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Annabelle Ewing: To ask the Secretary of State for Environment, Food and Rural Affairs how many findings there have been of maladministration by ombudsmen with responsibility for agencies under the remit of her Department since 1997. 
Mr. Morley: Information on the handling of complaints is set out in tabular form by the Parliamentary Ombudsman each year as an attachment to his annual report. For those complaints where there was evidence of maladministration which warranted a full investigation, the table sets out how many complaints were upheld as being fully or partially justified. Copies of the Parliamentary Ombudsman's annual reports for the period 199798 to 200001 inclusive can be viewed in the House Library, or on the Parliamentary Ombudsman's website at www.ombudsman.org.uk/publications
Mr. Jack: To ask the Secretary of State for Environment, Food and Rural Affairs if she will publish details of the methodology used to determine the size of the moneys given to local authorities to further assist in the costs associated with the implementation of the Ozone Depleting Substances Regulation for the period 1 January 2002 to 31 March 2002; and what his estimate is for the annual cost of these measures. 
Mr. Meacher [holding answer 28 February 2002]: The figure was based on early estimates of the costs that local authorities would face in the period January to March 2002. These estimates were made on the basis of the best information to hand at the time. It was assumed that: 2.5 million fridges would be disposed of each year; treatment costs would be around £15 per unit; and up to 40 per cent. of units might continue to be taken back by retailers and manufacturers. However, Government accepted that additional payments might be needed once the actual costs and consequences of the regulation were clearer.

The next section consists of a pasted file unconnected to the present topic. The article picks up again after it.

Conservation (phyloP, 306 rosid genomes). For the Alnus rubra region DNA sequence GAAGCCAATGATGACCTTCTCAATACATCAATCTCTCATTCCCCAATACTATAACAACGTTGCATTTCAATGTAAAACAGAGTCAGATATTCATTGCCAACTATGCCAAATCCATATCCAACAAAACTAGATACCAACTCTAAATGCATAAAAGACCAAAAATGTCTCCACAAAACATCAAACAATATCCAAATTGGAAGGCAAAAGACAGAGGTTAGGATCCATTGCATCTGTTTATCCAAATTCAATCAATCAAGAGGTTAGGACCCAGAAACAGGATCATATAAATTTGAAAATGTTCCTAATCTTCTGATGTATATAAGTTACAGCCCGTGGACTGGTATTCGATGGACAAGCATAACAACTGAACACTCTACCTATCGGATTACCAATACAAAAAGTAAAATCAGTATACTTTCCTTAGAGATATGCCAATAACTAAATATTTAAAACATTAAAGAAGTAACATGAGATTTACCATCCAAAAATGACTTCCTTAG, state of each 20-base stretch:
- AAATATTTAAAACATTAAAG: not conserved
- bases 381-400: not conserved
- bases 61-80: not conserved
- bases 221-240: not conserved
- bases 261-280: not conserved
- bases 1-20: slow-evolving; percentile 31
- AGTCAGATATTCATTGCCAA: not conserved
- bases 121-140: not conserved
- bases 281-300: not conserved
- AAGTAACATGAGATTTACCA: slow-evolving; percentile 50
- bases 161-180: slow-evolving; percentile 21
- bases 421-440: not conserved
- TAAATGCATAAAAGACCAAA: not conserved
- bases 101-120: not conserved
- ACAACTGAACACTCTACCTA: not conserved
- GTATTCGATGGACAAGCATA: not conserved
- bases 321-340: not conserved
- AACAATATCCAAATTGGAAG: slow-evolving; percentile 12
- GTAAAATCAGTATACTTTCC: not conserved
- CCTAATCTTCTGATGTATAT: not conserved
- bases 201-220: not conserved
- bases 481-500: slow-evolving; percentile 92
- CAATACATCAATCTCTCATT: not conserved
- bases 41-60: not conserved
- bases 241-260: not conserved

Mr. Lazarowicz: To ask the Secretary of State for Environment, Food and Rural Affairs if she intends to include representatives of the devolved Administrations in the UK delegation to the World Summit on Sustainable Development. 
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Mr. Meacher: As I stated in my answer of 19 December 2001, the Devolved Administrations have been closely involved in the development of the UK's position on the World Summit on Sustainable Development. They will be represented at the summit.
Mr. Letwin: To ask the Secretary of State for Environment, Food and Rural Affairs, pursuant to the answer to the hon. Member for South-West Bedfordshire of 25 January, Official Report, columns 118586W, on Government funding of the voluntary sector, if she will list the grant schemes and other mechanisms by which (a) her Department, (b) the Countryside Agency and (c) English Nature distribute funding to voluntary sector organisations. 
Alun Michael [holding answer 19 April 2002]: There are various grant schemes and spending programmes through which DEFRA, the Countryside Agency and English Nature provide funding to organisations in the voluntary and community sector.